• Christopher Hamner: So despite the fact that the Second World War was fought after—or before the Vietnam War by 25 years or so, the World War II Memorial was actually started 15 years after the Vietnam Memorial. To my eye, a big part of what the World War II Memorial is about is not being controversial. That they did not want to open a similar can of worms about how are we going to celebrate this, how are we going to commemorate it, who is it for? It bends over backwards and goes to great lengths not to be controversial. And in a way kind of just dilutes it to a point where it doesn't say anything controversial, but I also don't know that it says all that much. People have pointed out that it's very classically derived. Curiously it actually looks like a lot of the memorials that the German architect Albert Speer built in Berlin during the Second World War as part of the Nazi government. Which is weird, because it's a memorial that looks a little bit like the architecture of the country that it's built to celebrate the defeat of. But you notice it's got 50-some plinths and they each have wreaths. Has anybody who's seen this before noticed how the plinths are organized? Teacher 1: By state, that's all I know. Christopher Hamner: By state, so every state and then some of the U.S. protectorates, Guam, the Virgin Islands. When you’re standing you can take a little bit closer look, there's Wyoming, Washington, South Dakota, Nevada, Kansas, Minnesota. That's interesting as a historian in that the states really had nothing to do with the way the war was fought. In the Civil War that was more true, people went off with the people from their home state, from their home town. But the Second World War deliberately didn't do that. They mixed people from Iowa and Florida and Alabama and Massachusetts in the same units. So it's not like the states went forward to fight. And it's not like the state governments had much of a role in the Second World War. The Second World War was very much the federal government's achievement. So to organized the wreathed tributes, which are the big outer ring, why do you do that? Teacher 2: It could be honoring the dead from each state. Christopher Hamner: It could be. I'll buy that. Why not do it by the different military units that fought, you know, the First Division, the Second Division, the Fourth Division. Teacher 3: It could be just underscoring that it's the United States, as opposed to— Christopher Hamner: And the circle, I think, does that and pulls it together. Teacher 4: It sounds like they designed by committee. Christopher Hamner: Yes, which is exactly what this was. The committee was formed in the mid-1990s, there was a real push by members of Congress who were World War II veterans themselves, and who said—quite reasonably—that this generation is not going to be around forever; we need to celebrate and commemorate their sacrifice and their achievement while they're still here to appreciate it. Then the design went through a series of committee decisions, which the Vietnam Memorial didn't, you know the Vietnam Memorial is one person's vision. Partly the decisions here reflect a desire to make sure that there's just nothing controversial about it. If you put it in by state and there's really nothing to—that could possibly be controversial about that—because everybody came from a state or a protectorate—but at the same time it doesn't really say much about the war. It just sort of recognizes the fact that there were four dozen entities that are there. Then you've got the big arches—one represents the European Theatre, one represents the Pacific Theatre, the two big fountains, it's like the freedom palisade. But everything is, I think, kind of homogenized in a way to make sure that it's not too controversial. There's not much in there that would get somebody saying this is an inaccurate way to portray my experience. Teacher 5: The order of the states, is it like— Christopher Hamner: I have no idea, I have not been able to figure that out! Teacher 5: Well I was wondering is it the same thing like on the Lincoln Memorial. Teacher 6: No, there is an order and it's in the brochure. Teacher 7: It says they alternate to the right and left of the field of stars based on when they entered the Union. Delaware was the first state. Christopher Hamner: So it is the order that they entered, but it goes back and forth… Teacher 6: That's bizarre. Christopher Hamner: That's just weird. For those of you who were with us this summer when we talked about the Enola Gay at the Smithsonian. That was 1995, the big brouhaha about how are you going to display the plane that dropped the atomic bomb on Hiroshima. The Air and Space Museum is right over there. And remember, that was a hugely controversial issue, they never wound up mounting the exhibit, several people who had backed it lost their jobs. That's in the recent memory of the people who are putting this together. Who I think wanted to make a memorial that could be the center where people could gather, something that was inoffensive to veterans, and to the families of veterans. But as a result I just don't think there's all that much there.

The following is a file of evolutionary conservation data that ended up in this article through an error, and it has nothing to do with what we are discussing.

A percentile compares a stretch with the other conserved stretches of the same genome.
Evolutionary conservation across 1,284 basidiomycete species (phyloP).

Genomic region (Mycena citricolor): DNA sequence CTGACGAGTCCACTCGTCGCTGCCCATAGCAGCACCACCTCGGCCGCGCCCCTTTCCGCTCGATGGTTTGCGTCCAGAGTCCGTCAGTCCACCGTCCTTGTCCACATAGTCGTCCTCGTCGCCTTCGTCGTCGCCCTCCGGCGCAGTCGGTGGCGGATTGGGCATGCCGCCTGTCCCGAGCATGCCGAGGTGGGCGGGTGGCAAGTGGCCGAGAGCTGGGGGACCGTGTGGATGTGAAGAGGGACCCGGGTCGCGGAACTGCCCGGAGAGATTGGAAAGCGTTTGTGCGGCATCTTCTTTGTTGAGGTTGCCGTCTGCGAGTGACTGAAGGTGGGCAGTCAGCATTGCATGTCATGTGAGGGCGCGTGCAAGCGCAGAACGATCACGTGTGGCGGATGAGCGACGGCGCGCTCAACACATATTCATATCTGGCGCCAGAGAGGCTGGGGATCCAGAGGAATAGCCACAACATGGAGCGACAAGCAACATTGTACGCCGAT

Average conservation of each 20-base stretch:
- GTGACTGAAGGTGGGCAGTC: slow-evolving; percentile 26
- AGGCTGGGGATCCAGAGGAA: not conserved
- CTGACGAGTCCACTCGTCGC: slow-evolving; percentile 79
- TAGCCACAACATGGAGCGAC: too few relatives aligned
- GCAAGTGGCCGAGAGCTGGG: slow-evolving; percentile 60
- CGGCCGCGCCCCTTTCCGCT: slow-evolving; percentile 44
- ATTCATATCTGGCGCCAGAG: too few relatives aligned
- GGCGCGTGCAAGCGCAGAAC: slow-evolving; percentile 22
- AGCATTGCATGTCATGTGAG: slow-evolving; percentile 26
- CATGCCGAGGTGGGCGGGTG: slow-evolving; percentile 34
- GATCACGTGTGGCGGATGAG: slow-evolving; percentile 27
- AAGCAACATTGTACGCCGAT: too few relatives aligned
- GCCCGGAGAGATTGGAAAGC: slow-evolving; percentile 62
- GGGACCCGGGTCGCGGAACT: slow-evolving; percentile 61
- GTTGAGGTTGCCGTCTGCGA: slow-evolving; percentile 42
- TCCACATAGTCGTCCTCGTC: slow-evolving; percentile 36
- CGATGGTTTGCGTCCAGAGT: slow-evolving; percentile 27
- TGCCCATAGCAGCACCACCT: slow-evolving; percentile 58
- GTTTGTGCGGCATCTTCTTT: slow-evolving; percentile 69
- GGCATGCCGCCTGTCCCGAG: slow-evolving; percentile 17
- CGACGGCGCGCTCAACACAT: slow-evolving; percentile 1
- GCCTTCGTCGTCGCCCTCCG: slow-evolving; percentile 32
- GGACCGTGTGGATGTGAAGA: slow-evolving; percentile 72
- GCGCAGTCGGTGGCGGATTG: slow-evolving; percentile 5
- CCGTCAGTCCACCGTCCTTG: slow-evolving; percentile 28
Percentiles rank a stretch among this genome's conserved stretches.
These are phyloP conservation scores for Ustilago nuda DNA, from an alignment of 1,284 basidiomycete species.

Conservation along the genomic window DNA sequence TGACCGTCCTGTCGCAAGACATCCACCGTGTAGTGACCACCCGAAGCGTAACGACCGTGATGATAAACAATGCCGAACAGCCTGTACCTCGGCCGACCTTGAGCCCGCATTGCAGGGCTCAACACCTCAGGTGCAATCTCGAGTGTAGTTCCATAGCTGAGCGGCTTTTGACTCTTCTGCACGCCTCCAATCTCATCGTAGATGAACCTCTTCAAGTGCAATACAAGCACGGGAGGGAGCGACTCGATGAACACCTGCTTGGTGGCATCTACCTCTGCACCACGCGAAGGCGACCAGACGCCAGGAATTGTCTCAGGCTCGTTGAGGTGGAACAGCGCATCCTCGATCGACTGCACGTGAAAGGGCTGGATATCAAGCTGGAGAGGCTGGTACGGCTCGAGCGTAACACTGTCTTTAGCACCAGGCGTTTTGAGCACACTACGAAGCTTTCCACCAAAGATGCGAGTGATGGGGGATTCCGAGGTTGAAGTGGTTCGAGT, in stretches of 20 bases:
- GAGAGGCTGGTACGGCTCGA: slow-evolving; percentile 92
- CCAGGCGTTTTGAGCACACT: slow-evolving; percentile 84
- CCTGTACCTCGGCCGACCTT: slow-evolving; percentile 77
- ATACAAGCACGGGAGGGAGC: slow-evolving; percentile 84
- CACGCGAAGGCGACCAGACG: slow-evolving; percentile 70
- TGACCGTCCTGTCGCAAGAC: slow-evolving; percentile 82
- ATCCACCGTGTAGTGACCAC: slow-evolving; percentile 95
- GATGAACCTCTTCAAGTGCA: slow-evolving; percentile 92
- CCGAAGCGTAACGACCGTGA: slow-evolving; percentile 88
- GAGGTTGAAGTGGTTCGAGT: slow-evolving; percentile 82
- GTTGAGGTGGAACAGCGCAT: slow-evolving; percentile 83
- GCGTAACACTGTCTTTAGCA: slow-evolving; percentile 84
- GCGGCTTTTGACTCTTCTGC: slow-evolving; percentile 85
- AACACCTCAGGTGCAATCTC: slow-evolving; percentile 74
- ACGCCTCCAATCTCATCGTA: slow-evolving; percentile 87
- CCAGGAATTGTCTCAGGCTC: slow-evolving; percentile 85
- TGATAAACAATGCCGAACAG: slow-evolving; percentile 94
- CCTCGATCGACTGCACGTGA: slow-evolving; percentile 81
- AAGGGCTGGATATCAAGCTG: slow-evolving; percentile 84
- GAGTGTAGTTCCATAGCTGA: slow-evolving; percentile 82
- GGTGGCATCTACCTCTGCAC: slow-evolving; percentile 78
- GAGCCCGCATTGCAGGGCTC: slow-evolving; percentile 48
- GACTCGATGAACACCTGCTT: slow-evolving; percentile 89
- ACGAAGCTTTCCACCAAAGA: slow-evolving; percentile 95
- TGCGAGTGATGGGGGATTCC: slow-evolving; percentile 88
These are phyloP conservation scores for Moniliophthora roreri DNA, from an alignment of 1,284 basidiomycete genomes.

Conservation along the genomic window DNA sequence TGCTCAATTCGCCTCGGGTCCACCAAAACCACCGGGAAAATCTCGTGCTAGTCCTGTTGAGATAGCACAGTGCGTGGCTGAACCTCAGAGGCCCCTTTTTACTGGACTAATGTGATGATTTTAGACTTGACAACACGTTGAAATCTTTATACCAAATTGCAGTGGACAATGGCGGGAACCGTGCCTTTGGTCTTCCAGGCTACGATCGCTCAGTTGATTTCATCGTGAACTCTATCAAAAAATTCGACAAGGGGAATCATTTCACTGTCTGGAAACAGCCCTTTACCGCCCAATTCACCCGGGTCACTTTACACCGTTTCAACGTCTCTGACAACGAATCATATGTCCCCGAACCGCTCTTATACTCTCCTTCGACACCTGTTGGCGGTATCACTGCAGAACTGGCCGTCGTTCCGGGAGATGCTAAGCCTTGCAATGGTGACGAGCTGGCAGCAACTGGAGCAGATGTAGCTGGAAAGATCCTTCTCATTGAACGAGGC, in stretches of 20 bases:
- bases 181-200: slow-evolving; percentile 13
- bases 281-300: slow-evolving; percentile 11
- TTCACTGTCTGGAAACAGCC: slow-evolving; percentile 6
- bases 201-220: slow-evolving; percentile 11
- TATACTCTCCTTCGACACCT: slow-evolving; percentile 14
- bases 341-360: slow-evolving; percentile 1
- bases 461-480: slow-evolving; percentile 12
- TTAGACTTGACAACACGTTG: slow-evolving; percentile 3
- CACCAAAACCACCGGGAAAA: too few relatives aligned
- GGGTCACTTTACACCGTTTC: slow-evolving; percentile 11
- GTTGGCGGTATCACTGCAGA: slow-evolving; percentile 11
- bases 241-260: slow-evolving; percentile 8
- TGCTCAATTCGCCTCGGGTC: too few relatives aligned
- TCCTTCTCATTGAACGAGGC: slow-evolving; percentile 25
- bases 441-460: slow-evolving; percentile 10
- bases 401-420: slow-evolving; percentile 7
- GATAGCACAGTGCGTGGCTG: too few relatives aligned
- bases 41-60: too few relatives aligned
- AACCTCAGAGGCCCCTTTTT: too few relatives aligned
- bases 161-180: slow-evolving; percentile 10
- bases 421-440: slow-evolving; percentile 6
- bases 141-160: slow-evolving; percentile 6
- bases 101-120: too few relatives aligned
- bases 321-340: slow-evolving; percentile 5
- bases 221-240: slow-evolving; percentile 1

• Christopher Hamner: Make your way around the outside and then the inside. On the inside there are reliefs that portray different facets of going to war—from the bombing offensive over Europe to the home front. Interestingly, everything is covered. Again, I think the goal was to be really inclusive and to try to make sure that everyone's war experience was represented in some way. There are two Easter eggs. There's a little surprising piece of graffiti—if you look for it you can find it—that is the one thing that breaks the very somber, classical architecture, you've got wreathes, you've got eagles, you've got very somber-looking white marble plinths. There's two pieces of graffiti that are hard to find, but that are much more about—are they in the brochure? That's cheating—but they're much more reflective of the soldiers' experience. Then the other thing to check once you've gotten down into the lower level is the field of gold stars, which is an interesting—[it] kind of borrows a little bit from the Vietnam Wall. There were about 56,000 deaths in Vietnam; there were more than 400,000 deaths in the Second World War. So it's obviously not possible to put every name on the World War II Memorial. So what they did instead, as you can see from here, it's sort of directly behind me, there's a fountain with a gold star for every 500 deaths. So each star represents 500 people who lost their lives fighting the Second World War. To me it has a really interesting effect. When I'm here I often hang out by the fountain to listen to tourist responses. One of the ones I hear the most is my first response, which is, "That's not as many stars as I thought." 400,000 is a huge amount of loss of life and sacrifice, and each one represents 500 families who are missing a son or a father or a brother. But for some reason the number 500 divides it in and it doesn't seem like as much as I would have thought, which I think is exactly the opposite of the intention they wanted to have. I don't know exactly how they made that judgment, but you might want to walk down and see what response you get to that. As a historian I've always thought it's just weird to have it organized by the states. It's very interesting to me now when I come back and visit and I'll watch people interacting with it, especially World War II veterans make a beeline right for their home state and there will often be World War II veterans standing around acting as interpreters and they'll be wearing their uniforms and they'll often ask if you'd like to hear a little from them. And they go right for their home states too, so on some level it's worked a lot. It's just to me it just doesn’t resonate because that's one category that didn't organize the war in any way. It would be like a monument that said, this part of the monument is for guys from 5'0'' to 5'3'' and this part is from 5'3'' to 5'6''—it doesn't really say much. The other question to be asking yourself is who is this for? It was expedited in Congress and the fundraising and the construction with the thought that it was very important to have something memorializing the sacrifice of the veterans' generation while some of them were still alive. That's not always the reason we commemorate things, memorials go up for different reasons. The Vietnam Memorial is a really good example because there's a memorial that at first the most vocal opponents were Vietnam veterans themselves who said we do not want that, that does not represent us. And in the 1980s, they said, well, it's not just about you. It's about the whole country's experience in Vietnam and the way it affected everyone besides just the people who fought. You can think about which parts of this are for servicemen and -women, which parts are for their families, which parts are for just regular Americans, what part of it is teaching—which is a useful tool that monuments do—and which part is just commemoration or celebration. But the most interesting way to look at this is in conjunction with the Vietnam Memorial and the Korean Memorial, which is another interesting outlier. Those of you that have seen that, it's like a large field of slightly larger than life figures, but the real tone there is realism. It is not a sort of idealized version of the war which you often see, especially with Civil War monuments when you're driving around DC—you'll see the guy on horseback and he's got the gleaming gold braid and the horse is rearing back and they look larger than life. The Korean War these guys are slogging across a field, they're in their winter gear and they look tired. You can see the weight hanging in their shoulders, they're humping pieces of gear, some of them have mortar tubes and machine guns slung across their shoulders, and you can see the fatigue in their faces, you can see the exhaustion in their bodies. That's a really different kind of portrayal. There isn't that level of realism here, there isn't that level of representation and I don't think they're trying to have that here. So different memorials that are all talking about the same basic thing—which is what does this country do when it goes to war?—still have really different designs. You can learn a lot about where the country was at the time the memorial was being designed and built by taking a close look at what it looks like and thinking about how it might have looked different.